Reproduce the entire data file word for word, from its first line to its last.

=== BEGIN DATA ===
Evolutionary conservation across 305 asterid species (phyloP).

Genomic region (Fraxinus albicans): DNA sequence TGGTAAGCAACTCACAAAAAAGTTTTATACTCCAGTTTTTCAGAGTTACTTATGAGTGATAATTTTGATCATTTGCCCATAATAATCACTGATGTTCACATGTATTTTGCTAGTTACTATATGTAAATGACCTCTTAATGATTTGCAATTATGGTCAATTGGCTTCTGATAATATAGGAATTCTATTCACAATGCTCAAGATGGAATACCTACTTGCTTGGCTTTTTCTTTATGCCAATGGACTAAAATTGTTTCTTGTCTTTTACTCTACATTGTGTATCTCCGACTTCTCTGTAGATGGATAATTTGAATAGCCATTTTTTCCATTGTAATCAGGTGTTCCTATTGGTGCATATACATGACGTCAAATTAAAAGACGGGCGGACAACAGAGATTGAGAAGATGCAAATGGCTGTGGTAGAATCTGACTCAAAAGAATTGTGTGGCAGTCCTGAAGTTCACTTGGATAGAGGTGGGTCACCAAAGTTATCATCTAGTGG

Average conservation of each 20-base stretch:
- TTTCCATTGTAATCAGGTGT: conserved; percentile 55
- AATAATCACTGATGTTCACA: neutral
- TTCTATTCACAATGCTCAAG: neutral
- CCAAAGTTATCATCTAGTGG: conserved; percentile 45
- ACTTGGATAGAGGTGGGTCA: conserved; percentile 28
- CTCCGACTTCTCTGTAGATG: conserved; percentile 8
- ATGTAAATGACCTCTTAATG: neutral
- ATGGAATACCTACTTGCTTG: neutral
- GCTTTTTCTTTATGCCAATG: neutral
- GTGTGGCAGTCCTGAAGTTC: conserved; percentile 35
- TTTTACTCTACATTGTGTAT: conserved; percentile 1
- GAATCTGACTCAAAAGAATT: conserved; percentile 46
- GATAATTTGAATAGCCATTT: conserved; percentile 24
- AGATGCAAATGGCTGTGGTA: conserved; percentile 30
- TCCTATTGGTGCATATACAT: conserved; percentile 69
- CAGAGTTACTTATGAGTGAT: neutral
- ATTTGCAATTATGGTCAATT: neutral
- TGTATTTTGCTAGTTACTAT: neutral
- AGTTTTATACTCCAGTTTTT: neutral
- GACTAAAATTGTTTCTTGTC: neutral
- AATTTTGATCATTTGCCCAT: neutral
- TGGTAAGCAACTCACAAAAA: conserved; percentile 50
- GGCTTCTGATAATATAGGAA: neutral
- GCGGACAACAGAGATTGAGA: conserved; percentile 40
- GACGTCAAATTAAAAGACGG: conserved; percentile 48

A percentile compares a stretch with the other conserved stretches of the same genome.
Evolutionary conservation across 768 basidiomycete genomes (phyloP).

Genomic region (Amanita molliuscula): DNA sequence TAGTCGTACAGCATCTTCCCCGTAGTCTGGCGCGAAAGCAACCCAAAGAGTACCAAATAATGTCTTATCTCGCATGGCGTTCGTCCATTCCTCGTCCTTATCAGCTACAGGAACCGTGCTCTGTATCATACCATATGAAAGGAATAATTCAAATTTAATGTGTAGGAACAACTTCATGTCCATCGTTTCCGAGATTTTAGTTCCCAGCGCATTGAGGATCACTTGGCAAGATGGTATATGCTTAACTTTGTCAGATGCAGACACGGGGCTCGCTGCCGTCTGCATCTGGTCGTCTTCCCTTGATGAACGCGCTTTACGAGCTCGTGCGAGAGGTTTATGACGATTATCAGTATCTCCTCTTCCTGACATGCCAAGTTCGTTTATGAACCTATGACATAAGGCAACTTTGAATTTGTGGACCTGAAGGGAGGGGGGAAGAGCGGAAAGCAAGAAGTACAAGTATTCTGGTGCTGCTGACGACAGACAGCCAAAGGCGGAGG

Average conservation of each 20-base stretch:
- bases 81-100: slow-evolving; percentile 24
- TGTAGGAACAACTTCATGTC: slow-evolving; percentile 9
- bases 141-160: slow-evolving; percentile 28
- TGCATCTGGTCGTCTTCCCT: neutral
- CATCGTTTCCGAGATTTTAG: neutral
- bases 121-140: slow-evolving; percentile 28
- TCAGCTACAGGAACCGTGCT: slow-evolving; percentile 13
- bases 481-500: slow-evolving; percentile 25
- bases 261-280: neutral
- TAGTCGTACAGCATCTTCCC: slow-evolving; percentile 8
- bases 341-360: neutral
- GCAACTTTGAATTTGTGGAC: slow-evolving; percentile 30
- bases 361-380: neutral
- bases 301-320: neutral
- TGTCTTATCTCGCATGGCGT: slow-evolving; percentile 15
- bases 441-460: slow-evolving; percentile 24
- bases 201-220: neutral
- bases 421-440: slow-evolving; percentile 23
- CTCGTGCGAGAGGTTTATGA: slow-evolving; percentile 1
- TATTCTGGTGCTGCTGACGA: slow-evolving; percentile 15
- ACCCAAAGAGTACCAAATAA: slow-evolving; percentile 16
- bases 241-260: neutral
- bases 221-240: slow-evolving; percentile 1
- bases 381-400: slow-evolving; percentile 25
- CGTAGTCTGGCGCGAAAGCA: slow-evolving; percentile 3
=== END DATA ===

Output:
Evolutionary conservation across 305 asterid species (phyloP).

Genomic region (Fraxinus albicans): DNA sequence TGGTAAGCAACTCACAAAAAAGTTTTATACTCCAGTTTTTCAGAGTTACTTATGAGTGATAATTTTGATCATTTGCCCATAATAATCACTGATGTTCACATGTATTTTGCTAGTTACTATATGTAAATGACCTCTTAATGATTTGCAATTATGGTCAATTGGCTTCTGATAATATAGGAATTCTATTCACAATGCTCAAGATGGAATACCTACTTGCTTGGCTTTTTCTTTATGCCAATGGACTAAAATTGTTTCTTGTCTTTTACTCTACATTGTGTATCTCCGACTTCTCTGTAGATGGATAATTTGAATAGCCATTTTTTCCATTGTAATCAGGTGTTCCTATTGGTGCATATACATGACGTCAAATTAAAAGACGGGCGGACAACAGAGATTGAGAAGATGCAAATGGCTGTGGTAGAATCTGACTCAAAAGAATTGTGTGGCAGTCCTGAAGTTCACTTGGATAGAGGTGGGTCACCAAAGTTATCATCTAGTGG

Average conservation of each 20-base stretch:
- TTTCCATTGTAATCAGGTGT: conserved; percentile 55
- AATAATCACTGATGTTCACA: neutral
- TTCTATTCACAATGCTCAAG: neutral
- CCAAAGTTATCATCTAGTGG: conserved; percentile 45
- ACTTGGATAGAGGTGGGTCA: conserved; percentile 28
- CTCCGACTTCTCTGTAGATG: conserved; percentile 8
- ATGTAAATGACCTCTTAATG: neutral
- ATGGAATACCTACTTGCTTG: neutral
- GCTTTTTCTTTATGCCAATG: neutral
- GTGTGGCAGTCCTGAAGTTC: conserved; percentile 35
- TTTTACTCTACATTGTGTAT: conserved; percentile 1
- GAATCTGACTCAAAAGAATT: conserved; percentile 46
- GATAATTTGAATAGCCATTT: conserved; percentile 24
- AGATGCAAATGGCTGTGGTA: conserved; percentile 30
- TCCTATTGGTGCATATACAT: conserved; percentile 69
- CAGAGTTACTTATGAGTGAT: neutral
- ATTTGCAATTATGGTCAATT: neutral
- TGTATTTTGCTAGTTACTAT: neutral
- AGTTTTATACTCCAGTTTTT: neutral
- GACTAAAATTGTTTCTTGTC: neutral
- AATTTTGATCATTTGCCCAT: neutral
- TGGTAAGCAACTCACAAAAA: conserved; percentile 50
- GGCTTCTGATAATATAGGAA: neutral
- GCGGACAACAGAGATTGAGA: conserved; percentile 40
- GACGTCAAATTAAAAGACGG: conserved; percentile 48

A percentile compares a stretch with the other conserved stretches of the same genome.
Evolutionary conservation across 768 basidiomycete genomes (phyloP).

Genomic region (Amanita molliuscula): DNA sequence TAGTCGTACAGCATCTTCCCCGTAGTCTGGCGCGAAAGCAACCCAAAGAGTACCAAATAATGTCTTATCTCGCATGGCGTTCGTCCATTCCTCGTCCTTATCAGCTACAGGAACCGTGCTCTGTATCATACCATATGAAAGGAATAATTCAAATTTAATGTGTAGGAACAACTTCATGTCCATCGTTTCCGAGATTTTAGTTCCCAGCGCATTGAGGATCACTTGGCAAGATGGTATATGCTTAACTTTGTCAGATGCAGACACGGGGCTCGCTGCCGTCTGCATCTGGTCGTCTTCCCTTGATGAACGCGCTTTACGAGCTCGTGCGAGAGGTTTATGACGATTATCAGTATCTCCTCTTCCTGACATGCCAAGTTCGTTTATGAACCTATGACATAAGGCAACTTTGAATTTGTGGACCTGAAGGGAGGGGGGAAGAGCGGAAAGCAAGAAGTACAAGTATTCTGGTGCTGCTGACGACAGACAGCCAAAGGCGGAGG

Average conservation of each 20-base stretch:
- bases 81-100: slow-evolving; percentile 24
- TGTAGGAACAACTTCATGTC: slow-evolving; percentile 9
- bases 141-160: slow-evolving; percentile 28
- TGCATCTGGTCGTCTTCCCT: neutral
- CATCGTTTCCGAGATTTTAG: neutral
- bases 121-140: slow-evolving; percentile 28
- TCAGCTACAGGAACCGTGCT: slow-evolving; percentile 13
- bases 481-500: slow-evolving; percentile 25
- bases 261-280: neutral
- TAGTCGTACAGCATCTTCCC: slow-evolving; percentile 8
- bases 341-360: neutral
- GCAACTTTGAATTTGTGGAC: slow-evolving; percentile 30
- bases 361-380: neutral
- bases 301-320: neutral
- TGTCTTATCTCGCATGGCGT: slow-evolving; percentile 15
- bases 441-460: slow-evolving; percentile 24
- bases 201-220: neutral
- bases 421-440: slow-evolving; percentile 23
- CTCGTGCGAGAGGTTTATGA: slow-evolving; percentile 1
- TATTCTGGTGCTGCTGACGA: slow-evolving; percentile 15
- ACCCAAAGAGTACCAAATAA: slow-evolving; percentile 16
- bases 241-260: neutral
- bases 221-240: slow-evolving; percentile 1
- bases 381-400: slow-evolving; percentile 25
- CGTAGTCTGGCGCGAAAGCA: slow-evolving; percentile 3